The EG-20 module replicates the dual envelope generators featured in the classic Korg MS-20 monosynth. In addition to their particular envelope curves and times, these include a couple of unique features.
If you're not familiar with the operation of envelope generators, here's an overview of a standard ADSR-style envelope generator:
When a gate voltage is sent to the Gate In jack, the envelope generator outputs a voltage that changes dynamically according to the settings of its four stages.
The Attack stage defines how long it takes for the output voltage to rise from 0 to 5 volts. Once the attack stage reaches 5V, it moves to the Decay phase, which defines how long it takes to fall from 5V to the setting of the Sustain phase. Unlike the Attack, Decay, and Release phases, each of which define a time, Sustain simply sets the held voltage level following the Attack and Decay phases - this usually equates to the envelope output level while holding down a key on a keyboard controller. Finally, the Release knob defines the the length of time it takes for the voltage to fall back to 0V when the gate input voltage is removed (typically when you let go of a key on a keyboard controller).
Now that you're an ADSR envelope expert, let's go over the specifics of the EG-20 envelopes.
Inputs, Outputs, and Controls
EG-20 is a dual envelope generator; each envelope generator operates completely independently. Not only do they have different controls, their timing constants are different as well. We'll refer to the left side envelope as EG 1 and the right side one as EG 2.
EG1 / EG 2 Gate In jacks- This is where you'll patch gate voltages to initiate the envelope generator cycle. Most often this will come from the IO Panel Gate output. The standard gate voltage for Voltage Modular (and most hardware analog synths) is +5V, but EG-20 responds to gate voltages as low as +2.5V.
Can I use a "trigger" to trigger an envelope generator? It would seem logical, but the answer is, "sometimes, but generally, no." First let's clarify the difference between a gate signal and a trigger signal:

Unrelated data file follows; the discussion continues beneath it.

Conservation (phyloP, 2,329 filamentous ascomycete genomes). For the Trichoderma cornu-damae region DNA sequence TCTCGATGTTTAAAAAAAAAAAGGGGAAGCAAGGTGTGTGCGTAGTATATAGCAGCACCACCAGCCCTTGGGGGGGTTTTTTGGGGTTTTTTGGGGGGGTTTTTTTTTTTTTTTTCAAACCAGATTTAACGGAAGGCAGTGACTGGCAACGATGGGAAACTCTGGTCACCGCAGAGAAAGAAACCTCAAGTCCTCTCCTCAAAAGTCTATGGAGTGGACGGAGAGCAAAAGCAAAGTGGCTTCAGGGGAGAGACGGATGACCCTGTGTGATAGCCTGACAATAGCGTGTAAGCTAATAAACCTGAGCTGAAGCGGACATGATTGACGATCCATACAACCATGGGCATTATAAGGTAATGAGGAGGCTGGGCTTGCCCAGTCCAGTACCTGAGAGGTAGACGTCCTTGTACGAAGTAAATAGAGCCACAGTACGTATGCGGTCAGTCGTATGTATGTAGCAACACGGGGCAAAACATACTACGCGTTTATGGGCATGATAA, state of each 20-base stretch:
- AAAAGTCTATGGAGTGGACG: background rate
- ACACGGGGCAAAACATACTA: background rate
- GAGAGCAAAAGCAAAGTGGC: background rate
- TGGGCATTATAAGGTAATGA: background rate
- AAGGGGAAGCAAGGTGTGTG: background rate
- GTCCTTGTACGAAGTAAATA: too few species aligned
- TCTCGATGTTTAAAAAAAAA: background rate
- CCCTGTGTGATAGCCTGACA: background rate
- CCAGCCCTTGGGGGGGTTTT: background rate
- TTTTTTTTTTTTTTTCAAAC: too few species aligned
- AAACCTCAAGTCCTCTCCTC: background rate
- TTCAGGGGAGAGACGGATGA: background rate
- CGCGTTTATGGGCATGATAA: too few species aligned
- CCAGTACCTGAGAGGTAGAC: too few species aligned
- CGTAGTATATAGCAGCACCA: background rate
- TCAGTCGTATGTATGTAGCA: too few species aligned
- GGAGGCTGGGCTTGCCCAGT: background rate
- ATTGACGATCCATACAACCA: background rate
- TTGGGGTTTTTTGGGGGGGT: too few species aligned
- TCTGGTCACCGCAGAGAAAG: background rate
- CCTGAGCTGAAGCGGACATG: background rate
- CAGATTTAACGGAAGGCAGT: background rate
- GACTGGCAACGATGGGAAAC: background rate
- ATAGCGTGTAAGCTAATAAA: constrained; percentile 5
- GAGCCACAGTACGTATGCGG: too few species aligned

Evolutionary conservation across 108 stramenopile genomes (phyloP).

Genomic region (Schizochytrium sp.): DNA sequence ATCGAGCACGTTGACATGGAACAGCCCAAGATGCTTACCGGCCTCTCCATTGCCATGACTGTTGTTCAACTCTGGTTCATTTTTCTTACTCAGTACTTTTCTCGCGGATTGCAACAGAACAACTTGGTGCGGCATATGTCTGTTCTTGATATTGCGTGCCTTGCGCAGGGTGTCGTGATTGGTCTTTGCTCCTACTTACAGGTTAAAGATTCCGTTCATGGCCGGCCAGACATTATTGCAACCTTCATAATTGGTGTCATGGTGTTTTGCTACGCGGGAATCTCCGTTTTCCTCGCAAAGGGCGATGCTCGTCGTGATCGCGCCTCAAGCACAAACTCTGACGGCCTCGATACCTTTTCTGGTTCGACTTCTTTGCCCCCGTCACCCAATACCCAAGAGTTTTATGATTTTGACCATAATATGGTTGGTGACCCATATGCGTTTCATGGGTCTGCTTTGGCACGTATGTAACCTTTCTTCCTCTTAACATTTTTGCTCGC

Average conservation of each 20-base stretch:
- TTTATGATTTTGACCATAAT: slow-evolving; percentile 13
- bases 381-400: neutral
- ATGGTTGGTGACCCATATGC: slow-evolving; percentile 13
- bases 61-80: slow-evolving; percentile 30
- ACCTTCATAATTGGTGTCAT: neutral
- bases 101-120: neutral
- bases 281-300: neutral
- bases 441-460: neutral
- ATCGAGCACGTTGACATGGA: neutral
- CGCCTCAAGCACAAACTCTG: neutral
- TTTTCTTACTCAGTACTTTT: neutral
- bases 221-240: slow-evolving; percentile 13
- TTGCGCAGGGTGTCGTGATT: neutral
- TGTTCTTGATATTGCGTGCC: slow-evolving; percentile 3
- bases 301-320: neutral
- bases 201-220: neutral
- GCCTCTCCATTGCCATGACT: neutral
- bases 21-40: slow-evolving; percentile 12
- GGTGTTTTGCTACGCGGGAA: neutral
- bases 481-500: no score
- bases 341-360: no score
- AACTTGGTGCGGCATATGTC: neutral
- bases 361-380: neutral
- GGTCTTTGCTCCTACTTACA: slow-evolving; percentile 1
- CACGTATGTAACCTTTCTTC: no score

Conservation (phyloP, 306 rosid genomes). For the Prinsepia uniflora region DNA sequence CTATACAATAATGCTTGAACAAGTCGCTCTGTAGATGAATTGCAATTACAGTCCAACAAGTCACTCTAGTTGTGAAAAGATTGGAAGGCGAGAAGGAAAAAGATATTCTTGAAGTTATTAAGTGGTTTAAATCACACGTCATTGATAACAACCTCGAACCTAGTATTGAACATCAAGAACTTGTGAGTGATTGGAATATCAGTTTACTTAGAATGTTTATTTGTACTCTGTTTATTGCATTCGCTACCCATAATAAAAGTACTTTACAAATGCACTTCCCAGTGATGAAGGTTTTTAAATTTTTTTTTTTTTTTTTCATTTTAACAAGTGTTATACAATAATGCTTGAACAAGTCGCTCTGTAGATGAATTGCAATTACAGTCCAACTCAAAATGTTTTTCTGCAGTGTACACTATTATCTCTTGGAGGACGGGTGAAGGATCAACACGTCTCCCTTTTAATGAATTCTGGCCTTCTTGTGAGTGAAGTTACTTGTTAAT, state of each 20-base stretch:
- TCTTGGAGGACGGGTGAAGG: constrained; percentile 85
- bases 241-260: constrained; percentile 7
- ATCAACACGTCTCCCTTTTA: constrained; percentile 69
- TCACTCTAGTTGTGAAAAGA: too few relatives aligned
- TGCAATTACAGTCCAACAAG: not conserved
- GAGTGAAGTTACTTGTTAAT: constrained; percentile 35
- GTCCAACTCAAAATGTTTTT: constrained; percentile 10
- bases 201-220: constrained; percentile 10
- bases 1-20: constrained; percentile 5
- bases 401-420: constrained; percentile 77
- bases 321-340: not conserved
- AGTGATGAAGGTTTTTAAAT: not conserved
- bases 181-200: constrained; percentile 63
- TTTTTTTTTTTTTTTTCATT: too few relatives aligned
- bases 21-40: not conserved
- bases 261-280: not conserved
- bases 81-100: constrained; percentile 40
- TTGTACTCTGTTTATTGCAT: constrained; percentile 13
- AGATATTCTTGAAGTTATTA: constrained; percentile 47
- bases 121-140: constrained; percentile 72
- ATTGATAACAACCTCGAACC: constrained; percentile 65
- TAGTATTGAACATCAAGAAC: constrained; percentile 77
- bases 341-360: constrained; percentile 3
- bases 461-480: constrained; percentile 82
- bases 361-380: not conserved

Most standard envelope generators need to see a constant gate voltage to move through the Attack and Decay phases and hold during the Sustain phase. Removing the gate voltage following the Sustain phase tells it to move to the Release stage. With all that in mind, using a trigger signal will typically cause the envelope generator to immediately jump to the Release phase. However, EG-20's EG 2 can move through multiple stages using by using the Hold Time knob - more on this below.
EG 1 / Delay Time- Delays the onset of the EG1's attack phase by up to about 10.5 seconds when gate is high.
EG 1 / Attack Time - Defines the length of time for voltage to rise from 0V to 5V when the gate voltage is applied. EG1 max attack time is 30 seconds (!).
EG 1 / Release Time- Defines the length of time for voltage to fall from 5V to 0V when gate/key is released.
EG 1 / Sustain switch- When turned on, following the attack stage, this holds the output voltage at 5V until the key is released.
EG 2 / Hold Time- Turning this up holds the gate high when a key is momentarily struck for up to 22 seconds. This allows EG 2 to run through its stages without the need to hold a key for the duration, and also allows very brief gates to be used (i.e. trigger signals).
EG 2 / Attack Time - Defines the length of time for voltage to rise from 0V to 5V when the gate voltage is applied. EG1 max attack time is 14 seconds.
EG 2 / Decay Time- Defines the length of time for voltage to fall from 5V to sustain level
EG 2 / Sustain Level- Sets the held voltage level of held notes following the decay stage.
EG 2 / Release Time- Defines the length of time for voltage to fall from sustain level to 0V when gate is released.
Env Out (top) / Inv Out- These are the envelope voltage outputs. The Out voltage ranges from 0V to +5V. The Inv Out jack is a bit unusual - instead of outputting voltage from 0 to -5V, its output ranges from +5V to 0V. This mimics the functionality of the original MS-20 envelopes.